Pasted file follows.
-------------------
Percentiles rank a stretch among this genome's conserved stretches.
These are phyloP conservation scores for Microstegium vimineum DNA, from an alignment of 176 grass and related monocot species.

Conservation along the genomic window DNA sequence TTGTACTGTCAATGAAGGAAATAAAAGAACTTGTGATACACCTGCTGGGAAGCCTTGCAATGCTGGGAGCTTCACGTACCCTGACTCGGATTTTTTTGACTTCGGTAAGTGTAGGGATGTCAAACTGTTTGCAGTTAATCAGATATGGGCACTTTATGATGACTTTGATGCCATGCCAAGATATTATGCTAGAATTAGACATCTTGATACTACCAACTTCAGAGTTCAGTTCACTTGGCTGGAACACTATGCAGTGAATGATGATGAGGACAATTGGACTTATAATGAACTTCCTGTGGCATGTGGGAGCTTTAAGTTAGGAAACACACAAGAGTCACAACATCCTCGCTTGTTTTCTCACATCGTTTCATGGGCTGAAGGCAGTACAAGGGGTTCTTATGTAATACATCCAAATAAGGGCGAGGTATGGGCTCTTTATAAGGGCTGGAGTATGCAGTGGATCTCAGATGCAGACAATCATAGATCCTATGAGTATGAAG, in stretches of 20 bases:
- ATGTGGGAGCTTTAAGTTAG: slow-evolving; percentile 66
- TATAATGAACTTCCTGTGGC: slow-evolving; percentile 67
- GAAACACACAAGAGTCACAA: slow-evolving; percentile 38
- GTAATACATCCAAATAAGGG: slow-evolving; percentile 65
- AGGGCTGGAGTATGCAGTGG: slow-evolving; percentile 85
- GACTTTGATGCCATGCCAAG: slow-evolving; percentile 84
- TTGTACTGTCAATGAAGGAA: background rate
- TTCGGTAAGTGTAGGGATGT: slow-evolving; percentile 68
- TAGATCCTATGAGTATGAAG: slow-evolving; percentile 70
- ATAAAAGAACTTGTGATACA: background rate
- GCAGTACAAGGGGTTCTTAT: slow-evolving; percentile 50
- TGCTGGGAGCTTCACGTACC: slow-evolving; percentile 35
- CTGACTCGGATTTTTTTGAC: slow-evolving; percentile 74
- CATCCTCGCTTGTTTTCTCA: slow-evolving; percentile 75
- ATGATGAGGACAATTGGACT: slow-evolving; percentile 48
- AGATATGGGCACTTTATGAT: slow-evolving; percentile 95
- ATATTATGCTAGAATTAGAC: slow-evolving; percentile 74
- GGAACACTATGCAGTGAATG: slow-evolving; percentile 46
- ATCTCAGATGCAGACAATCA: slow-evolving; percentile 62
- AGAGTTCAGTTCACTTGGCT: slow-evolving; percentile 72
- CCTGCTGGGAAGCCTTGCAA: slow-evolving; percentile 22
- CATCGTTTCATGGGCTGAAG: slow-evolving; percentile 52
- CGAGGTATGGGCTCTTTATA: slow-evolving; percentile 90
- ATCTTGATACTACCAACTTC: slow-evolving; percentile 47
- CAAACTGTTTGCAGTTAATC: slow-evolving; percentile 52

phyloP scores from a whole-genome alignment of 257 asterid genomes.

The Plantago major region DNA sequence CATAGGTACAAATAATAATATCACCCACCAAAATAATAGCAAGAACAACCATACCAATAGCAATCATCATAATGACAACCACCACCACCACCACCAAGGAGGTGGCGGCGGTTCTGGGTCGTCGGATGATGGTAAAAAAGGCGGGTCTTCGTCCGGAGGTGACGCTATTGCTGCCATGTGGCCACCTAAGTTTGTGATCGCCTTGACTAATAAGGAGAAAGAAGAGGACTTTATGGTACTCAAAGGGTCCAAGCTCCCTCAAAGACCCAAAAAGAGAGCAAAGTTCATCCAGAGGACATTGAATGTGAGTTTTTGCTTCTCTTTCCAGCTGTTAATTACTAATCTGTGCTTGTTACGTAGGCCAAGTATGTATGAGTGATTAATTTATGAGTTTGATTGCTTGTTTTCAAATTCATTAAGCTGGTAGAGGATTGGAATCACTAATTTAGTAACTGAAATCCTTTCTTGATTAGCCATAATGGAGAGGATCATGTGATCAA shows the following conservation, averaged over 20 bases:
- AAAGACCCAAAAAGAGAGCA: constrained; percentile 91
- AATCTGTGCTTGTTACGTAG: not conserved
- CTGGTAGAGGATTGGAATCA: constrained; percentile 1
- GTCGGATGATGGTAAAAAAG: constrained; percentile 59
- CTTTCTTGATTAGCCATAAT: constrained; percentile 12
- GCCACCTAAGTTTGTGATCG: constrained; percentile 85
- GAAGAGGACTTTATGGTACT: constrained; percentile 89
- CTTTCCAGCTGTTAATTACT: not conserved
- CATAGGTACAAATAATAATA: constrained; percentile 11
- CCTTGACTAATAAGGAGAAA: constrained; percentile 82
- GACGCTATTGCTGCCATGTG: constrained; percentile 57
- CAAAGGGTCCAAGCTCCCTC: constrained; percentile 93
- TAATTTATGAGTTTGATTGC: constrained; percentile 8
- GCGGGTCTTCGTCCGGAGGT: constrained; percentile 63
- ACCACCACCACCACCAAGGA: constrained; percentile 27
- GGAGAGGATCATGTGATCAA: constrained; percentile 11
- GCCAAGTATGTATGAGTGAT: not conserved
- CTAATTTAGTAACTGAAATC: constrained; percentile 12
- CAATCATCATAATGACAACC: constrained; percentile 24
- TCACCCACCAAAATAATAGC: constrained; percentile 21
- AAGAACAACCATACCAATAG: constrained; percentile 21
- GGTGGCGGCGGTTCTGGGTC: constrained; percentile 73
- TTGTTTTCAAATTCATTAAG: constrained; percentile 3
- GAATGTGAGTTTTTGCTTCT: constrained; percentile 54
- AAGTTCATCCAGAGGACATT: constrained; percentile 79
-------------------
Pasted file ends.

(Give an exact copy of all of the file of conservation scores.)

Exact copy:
Percentiles rank a stretch among this genome's conserved stretches.
These are phyloP conservation scores for Microstegium vimineum DNA, from an alignment of 176 grass and related monocot species.

Conservation along the genomic window DNA sequence TTGTACTGTCAATGAAGGAAATAAAAGAACTTGTGATACACCTGCTGGGAAGCCTTGCAATGCTGGGAGCTTCACGTACCCTGACTCGGATTTTTTTGACTTCGGTAAGTGTAGGGATGTCAAACTGTTTGCAGTTAATCAGATATGGGCACTTTATGATGACTTTGATGCCATGCCAAGATATTATGCTAGAATTAGACATCTTGATACTACCAACTTCAGAGTTCAGTTCACTTGGCTGGAACACTATGCAGTGAATGATGATGAGGACAATTGGACTTATAATGAACTTCCTGTGGCATGTGGGAGCTTTAAGTTAGGAAACACACAAGAGTCACAACATCCTCGCTTGTTTTCTCACATCGTTTCATGGGCTGAAGGCAGTACAAGGGGTTCTTATGTAATACATCCAAATAAGGGCGAGGTATGGGCTCTTTATAAGGGCTGGAGTATGCAGTGGATCTCAGATGCAGACAATCATAGATCCTATGAGTATGAAG, in stretches of 20 bases:
- ATGTGGGAGCTTTAAGTTAG: slow-evolving; percentile 66
- TATAATGAACTTCCTGTGGC: slow-evolving; percentile 67
- GAAACACACAAGAGTCACAA: slow-evolving; percentile 38
- GTAATACATCCAAATAAGGG: slow-evolving; percentile 65
- AGGGCTGGAGTATGCAGTGG: slow-evolving; percentile 85
- GACTTTGATGCCATGCCAAG: slow-evolving; percentile 84
- TTGTACTGTCAATGAAGGAA: background rate
- TTCGGTAAGTGTAGGGATGT: slow-evolving; percentile 68
- TAGATCCTATGAGTATGAAG: slow-evolving; percentile 70
- ATAAAAGAACTTGTGATACA: background rate
- GCAGTACAAGGGGTTCTTAT: slow-evolving; percentile 50
- TGCTGGGAGCTTCACGTACC: slow-evolving; percentile 35
- CTGACTCGGATTTTTTTGAC: slow-evolving; percentile 74
- CATCCTCGCTTGTTTTCTCA: slow-evolving; percentile 75
- ATGATGAGGACAATTGGACT: slow-evolving; percentile 48
- AGATATGGGCACTTTATGAT: slow-evolving; percentile 95
- ATATTATGCTAGAATTAGAC: slow-evolving; percentile 74
- GGAACACTATGCAGTGAATG: slow-evolving; percentile 46
- ATCTCAGATGCAGACAATCA: slow-evolving; percentile 62
- AGAGTTCAGTTCACTTGGCT: slow-evolving; percentile 72
- CCTGCTGGGAAGCCTTGCAA: slow-evolving; percentile 22
- CATCGTTTCATGGGCTGAAG: slow-evolving; percentile 52
- CGAGGTATGGGCTCTTTATA: slow-evolving; percentile 90
- ATCTTGATACTACCAACTTC: slow-evolving; percentile 47
- CAAACTGTTTGCAGTTAATC: slow-evolving; percentile 52

phyloP scores from a whole-genome alignment of 257 asterid genomes.

The Plantago major region DNA sequence CATAGGTACAAATAATAATATCACCCACCAAAATAATAGCAAGAACAACCATACCAATAGCAATCATCATAATGACAACCACCACCACCACCACCAAGGAGGTGGCGGCGGTTCTGGGTCGTCGGATGATGGTAAAAAAGGCGGGTCTTCGTCCGGAGGTGACGCTATTGCTGCCATGTGGCCACCTAAGTTTGTGATCGCCTTGACTAATAAGGAGAAAGAAGAGGACTTTATGGTACTCAAAGGGTCCAAGCTCCCTCAAAGACCCAAAAAGAGAGCAAAGTTCATCCAGAGGACATTGAATGTGAGTTTTTGCTTCTCTTTCCAGCTGTTAATTACTAATCTGTGCTTGTTACGTAGGCCAAGTATGTATGAGTGATTAATTTATGAGTTTGATTGCTTGTTTTCAAATTCATTAAGCTGGTAGAGGATTGGAATCACTAATTTAGTAACTGAAATCCTTTCTTGATTAGCCATAATGGAGAGGATCATGTGATCAA shows the following conservation, averaged over 20 bases:
- AAAGACCCAAAAAGAGAGCA: constrained; percentile 91
- AATCTGTGCTTGTTACGTAG: not conserved
- CTGGTAGAGGATTGGAATCA: constrained; percentile 1
- GTCGGATGATGGTAAAAAAG: constrained; percentile 59
- CTTTCTTGATTAGCCATAAT: constrained; percentile 12
- GCCACCTAAGTTTGTGATCG: constrained; percentile 85
- GAAGAGGACTTTATGGTACT: constrained; percentile 89
- CTTTCCAGCTGTTAATTACT: not conserved
- CATAGGTACAAATAATAATA: constrained; percentile 11
- CCTTGACTAATAAGGAGAAA: constrained; percentile 82
- GACGCTATTGCTGCCATGTG: constrained; percentile 57
- CAAAGGGTCCAAGCTCCCTC: constrained; percentile 93
- TAATTTATGAGTTTGATTGC: constrained; percentile 8
- GCGGGTCTTCGTCCGGAGGT: constrained; percentile 63
- ACCACCACCACCACCAAGGA: constrained; percentile 27
- GGAGAGGATCATGTGATCAA: constrained; percentile 11
- GCCAAGTATGTATGAGTGAT: not conserved
- CTAATTTAGTAACTGAAATC: constrained; percentile 12
- CAATCATCATAATGACAACC: constrained; percentile 24
- TCACCCACCAAAATAATAGC: constrained; percentile 21
- AAGAACAACCATACCAATAG: constrained; percentile 21
- GGTGGCGGCGGTTCTGGGTC: constrained; percentile 73
- TTGTTTTCAAATTCATTAAG: constrained; percentile 3
- GAATGTGAGTTTTTGCTTCT: constrained; percentile 54
- AAGTTCATCCAGAGGACATT: constrained; percentile 79